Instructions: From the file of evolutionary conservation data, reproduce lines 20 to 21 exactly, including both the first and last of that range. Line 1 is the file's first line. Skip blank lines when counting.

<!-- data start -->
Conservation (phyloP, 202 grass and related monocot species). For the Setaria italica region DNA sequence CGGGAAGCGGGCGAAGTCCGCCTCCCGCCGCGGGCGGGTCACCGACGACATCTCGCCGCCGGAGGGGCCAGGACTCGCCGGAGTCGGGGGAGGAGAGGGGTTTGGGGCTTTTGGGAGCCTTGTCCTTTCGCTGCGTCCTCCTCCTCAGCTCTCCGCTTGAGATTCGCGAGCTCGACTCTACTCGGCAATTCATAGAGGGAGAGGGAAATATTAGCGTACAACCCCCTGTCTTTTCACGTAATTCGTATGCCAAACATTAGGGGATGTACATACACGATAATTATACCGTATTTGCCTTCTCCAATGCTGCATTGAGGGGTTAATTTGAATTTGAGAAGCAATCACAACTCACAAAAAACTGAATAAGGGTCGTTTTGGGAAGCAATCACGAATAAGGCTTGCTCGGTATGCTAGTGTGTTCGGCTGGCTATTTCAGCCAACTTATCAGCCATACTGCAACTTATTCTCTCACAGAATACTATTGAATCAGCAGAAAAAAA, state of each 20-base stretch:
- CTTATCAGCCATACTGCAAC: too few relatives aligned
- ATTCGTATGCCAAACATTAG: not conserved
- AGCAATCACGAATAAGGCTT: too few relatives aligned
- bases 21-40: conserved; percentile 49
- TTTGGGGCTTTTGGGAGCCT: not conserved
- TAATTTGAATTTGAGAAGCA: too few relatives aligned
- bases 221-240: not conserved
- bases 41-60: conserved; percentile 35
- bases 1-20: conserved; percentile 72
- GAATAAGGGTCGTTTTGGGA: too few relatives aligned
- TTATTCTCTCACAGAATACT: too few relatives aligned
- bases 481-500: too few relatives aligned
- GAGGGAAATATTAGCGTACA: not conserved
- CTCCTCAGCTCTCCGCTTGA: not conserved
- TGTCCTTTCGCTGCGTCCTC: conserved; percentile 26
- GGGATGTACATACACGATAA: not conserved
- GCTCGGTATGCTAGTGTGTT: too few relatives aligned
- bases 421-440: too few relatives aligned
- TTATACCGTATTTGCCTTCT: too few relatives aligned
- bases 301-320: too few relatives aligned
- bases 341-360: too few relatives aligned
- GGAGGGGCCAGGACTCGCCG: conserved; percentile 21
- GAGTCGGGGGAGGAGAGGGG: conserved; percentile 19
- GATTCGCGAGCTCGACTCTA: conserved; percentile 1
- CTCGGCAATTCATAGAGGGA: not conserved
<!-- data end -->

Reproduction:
- TTATACCGTATTTGCCTTCT: too few relatives aligned
- bases 301-320: too few relatives aligned